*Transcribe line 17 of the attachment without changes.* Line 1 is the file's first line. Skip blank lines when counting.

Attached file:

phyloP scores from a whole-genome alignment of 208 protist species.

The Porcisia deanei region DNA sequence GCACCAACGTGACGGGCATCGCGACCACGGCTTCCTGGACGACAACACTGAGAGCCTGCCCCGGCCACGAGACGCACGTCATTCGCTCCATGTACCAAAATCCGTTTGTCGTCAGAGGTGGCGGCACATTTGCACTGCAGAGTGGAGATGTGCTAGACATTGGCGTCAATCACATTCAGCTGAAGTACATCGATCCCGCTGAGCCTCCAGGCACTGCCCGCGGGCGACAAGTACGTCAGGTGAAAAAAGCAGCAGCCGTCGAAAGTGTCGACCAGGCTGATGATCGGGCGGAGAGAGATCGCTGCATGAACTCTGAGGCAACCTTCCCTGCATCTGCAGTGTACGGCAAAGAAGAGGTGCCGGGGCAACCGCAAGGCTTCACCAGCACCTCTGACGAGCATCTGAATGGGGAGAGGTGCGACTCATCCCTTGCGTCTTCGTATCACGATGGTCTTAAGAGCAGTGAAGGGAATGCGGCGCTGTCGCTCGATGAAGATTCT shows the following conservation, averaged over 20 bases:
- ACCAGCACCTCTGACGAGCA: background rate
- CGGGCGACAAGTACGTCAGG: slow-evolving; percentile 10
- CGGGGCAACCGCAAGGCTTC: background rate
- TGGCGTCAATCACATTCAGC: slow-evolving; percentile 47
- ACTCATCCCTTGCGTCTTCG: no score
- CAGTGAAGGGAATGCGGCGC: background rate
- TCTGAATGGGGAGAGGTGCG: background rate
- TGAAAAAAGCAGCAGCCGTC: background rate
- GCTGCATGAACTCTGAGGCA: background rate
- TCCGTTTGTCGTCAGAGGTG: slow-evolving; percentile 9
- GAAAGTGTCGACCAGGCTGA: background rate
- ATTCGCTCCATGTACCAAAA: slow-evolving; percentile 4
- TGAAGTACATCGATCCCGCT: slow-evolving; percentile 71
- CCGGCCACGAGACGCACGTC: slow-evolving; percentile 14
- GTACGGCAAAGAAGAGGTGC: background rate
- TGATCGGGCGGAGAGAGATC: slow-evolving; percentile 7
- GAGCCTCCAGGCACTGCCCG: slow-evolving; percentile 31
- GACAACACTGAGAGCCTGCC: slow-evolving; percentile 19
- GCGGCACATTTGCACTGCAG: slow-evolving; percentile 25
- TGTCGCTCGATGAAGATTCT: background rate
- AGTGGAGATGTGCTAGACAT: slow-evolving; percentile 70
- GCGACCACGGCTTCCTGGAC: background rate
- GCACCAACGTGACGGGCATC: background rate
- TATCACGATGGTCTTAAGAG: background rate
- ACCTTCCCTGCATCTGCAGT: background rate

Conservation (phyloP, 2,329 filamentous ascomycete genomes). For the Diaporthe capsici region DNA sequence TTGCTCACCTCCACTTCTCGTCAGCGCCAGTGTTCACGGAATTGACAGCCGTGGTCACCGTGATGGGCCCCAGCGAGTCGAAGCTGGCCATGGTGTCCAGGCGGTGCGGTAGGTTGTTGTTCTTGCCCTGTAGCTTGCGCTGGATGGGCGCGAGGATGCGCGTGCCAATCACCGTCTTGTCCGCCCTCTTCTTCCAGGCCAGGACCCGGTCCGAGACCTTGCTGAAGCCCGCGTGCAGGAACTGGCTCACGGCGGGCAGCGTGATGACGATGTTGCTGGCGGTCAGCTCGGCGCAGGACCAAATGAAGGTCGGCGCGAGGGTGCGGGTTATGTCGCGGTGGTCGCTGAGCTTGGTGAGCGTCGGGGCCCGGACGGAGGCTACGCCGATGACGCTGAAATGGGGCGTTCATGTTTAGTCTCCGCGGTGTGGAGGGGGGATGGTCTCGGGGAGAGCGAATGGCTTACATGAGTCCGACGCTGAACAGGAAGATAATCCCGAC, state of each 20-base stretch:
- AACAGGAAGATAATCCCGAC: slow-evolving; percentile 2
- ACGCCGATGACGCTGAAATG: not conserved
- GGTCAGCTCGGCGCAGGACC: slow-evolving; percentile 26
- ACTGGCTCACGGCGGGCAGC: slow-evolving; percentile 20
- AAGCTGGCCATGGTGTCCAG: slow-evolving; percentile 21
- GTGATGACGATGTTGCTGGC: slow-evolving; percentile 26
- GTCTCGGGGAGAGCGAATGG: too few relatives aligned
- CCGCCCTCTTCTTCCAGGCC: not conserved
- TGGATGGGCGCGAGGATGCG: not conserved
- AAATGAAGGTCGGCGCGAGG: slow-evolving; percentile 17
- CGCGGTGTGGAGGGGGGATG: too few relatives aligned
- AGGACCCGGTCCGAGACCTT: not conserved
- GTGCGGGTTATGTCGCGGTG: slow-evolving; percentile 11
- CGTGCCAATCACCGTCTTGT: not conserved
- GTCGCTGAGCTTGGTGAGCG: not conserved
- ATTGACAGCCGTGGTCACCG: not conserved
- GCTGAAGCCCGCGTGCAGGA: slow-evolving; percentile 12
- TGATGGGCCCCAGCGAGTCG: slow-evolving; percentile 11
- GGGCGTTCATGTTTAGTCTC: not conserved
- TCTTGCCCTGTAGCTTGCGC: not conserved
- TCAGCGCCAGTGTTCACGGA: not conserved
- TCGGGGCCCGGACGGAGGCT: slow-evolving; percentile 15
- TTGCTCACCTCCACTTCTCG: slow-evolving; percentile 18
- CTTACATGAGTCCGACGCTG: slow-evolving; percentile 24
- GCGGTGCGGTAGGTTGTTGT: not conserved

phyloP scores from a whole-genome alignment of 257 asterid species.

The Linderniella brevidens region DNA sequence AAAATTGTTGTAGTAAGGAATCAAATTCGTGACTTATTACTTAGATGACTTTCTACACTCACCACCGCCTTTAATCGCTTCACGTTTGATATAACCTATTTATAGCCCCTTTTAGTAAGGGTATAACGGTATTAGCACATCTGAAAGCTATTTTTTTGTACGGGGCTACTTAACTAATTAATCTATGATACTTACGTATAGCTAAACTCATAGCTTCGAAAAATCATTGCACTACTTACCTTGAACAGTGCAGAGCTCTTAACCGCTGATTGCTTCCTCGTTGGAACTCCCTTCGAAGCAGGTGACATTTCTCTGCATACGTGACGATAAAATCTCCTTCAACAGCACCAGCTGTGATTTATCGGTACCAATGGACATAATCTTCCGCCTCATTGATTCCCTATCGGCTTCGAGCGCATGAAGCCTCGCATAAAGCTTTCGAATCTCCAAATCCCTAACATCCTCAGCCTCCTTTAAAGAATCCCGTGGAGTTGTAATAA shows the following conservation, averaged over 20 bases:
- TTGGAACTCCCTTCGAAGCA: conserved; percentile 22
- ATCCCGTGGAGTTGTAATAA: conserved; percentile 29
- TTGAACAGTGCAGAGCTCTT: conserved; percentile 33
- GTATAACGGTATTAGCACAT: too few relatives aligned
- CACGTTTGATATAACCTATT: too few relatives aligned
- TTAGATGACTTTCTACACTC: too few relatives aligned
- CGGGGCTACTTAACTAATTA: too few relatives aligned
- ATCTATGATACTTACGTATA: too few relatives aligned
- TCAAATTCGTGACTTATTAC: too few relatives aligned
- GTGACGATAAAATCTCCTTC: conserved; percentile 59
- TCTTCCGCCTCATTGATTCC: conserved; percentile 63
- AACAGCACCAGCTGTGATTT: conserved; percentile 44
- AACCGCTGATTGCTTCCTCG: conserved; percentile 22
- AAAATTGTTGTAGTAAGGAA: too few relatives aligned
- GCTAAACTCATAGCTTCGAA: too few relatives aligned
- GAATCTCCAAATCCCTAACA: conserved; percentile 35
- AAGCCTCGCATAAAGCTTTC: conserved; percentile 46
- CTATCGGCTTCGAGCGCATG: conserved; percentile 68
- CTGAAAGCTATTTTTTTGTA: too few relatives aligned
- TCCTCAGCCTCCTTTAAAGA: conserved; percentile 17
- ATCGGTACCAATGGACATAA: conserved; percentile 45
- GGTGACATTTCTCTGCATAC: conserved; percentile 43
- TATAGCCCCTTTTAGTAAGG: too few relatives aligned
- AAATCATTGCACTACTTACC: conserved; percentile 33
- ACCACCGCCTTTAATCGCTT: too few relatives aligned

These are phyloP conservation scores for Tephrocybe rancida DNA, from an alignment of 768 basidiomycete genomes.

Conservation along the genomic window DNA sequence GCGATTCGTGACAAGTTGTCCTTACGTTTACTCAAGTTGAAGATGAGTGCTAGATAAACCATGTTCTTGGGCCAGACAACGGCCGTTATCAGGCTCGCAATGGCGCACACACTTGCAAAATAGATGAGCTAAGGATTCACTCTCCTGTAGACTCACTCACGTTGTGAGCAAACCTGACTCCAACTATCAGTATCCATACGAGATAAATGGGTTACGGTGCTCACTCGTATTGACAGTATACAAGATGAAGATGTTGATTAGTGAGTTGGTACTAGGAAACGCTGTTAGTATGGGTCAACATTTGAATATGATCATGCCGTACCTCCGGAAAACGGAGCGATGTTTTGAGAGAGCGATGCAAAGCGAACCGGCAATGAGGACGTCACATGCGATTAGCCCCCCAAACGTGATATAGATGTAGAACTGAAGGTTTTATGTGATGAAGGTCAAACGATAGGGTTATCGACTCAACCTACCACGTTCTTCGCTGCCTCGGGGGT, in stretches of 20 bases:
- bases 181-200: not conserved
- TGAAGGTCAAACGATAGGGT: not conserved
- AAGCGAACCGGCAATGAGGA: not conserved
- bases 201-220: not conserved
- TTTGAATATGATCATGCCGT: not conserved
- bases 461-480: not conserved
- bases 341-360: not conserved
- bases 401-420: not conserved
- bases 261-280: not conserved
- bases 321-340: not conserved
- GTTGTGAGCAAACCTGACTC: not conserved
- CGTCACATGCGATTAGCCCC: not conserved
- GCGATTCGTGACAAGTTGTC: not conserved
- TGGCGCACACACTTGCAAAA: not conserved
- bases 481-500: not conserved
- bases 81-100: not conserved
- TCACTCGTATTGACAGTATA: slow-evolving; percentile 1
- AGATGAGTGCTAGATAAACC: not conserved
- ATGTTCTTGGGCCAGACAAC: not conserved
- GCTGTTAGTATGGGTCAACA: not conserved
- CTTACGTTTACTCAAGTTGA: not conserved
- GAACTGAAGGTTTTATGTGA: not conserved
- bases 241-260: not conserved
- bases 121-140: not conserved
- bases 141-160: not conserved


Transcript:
- GTACGGCAAAGAAGAGGTGC: background rate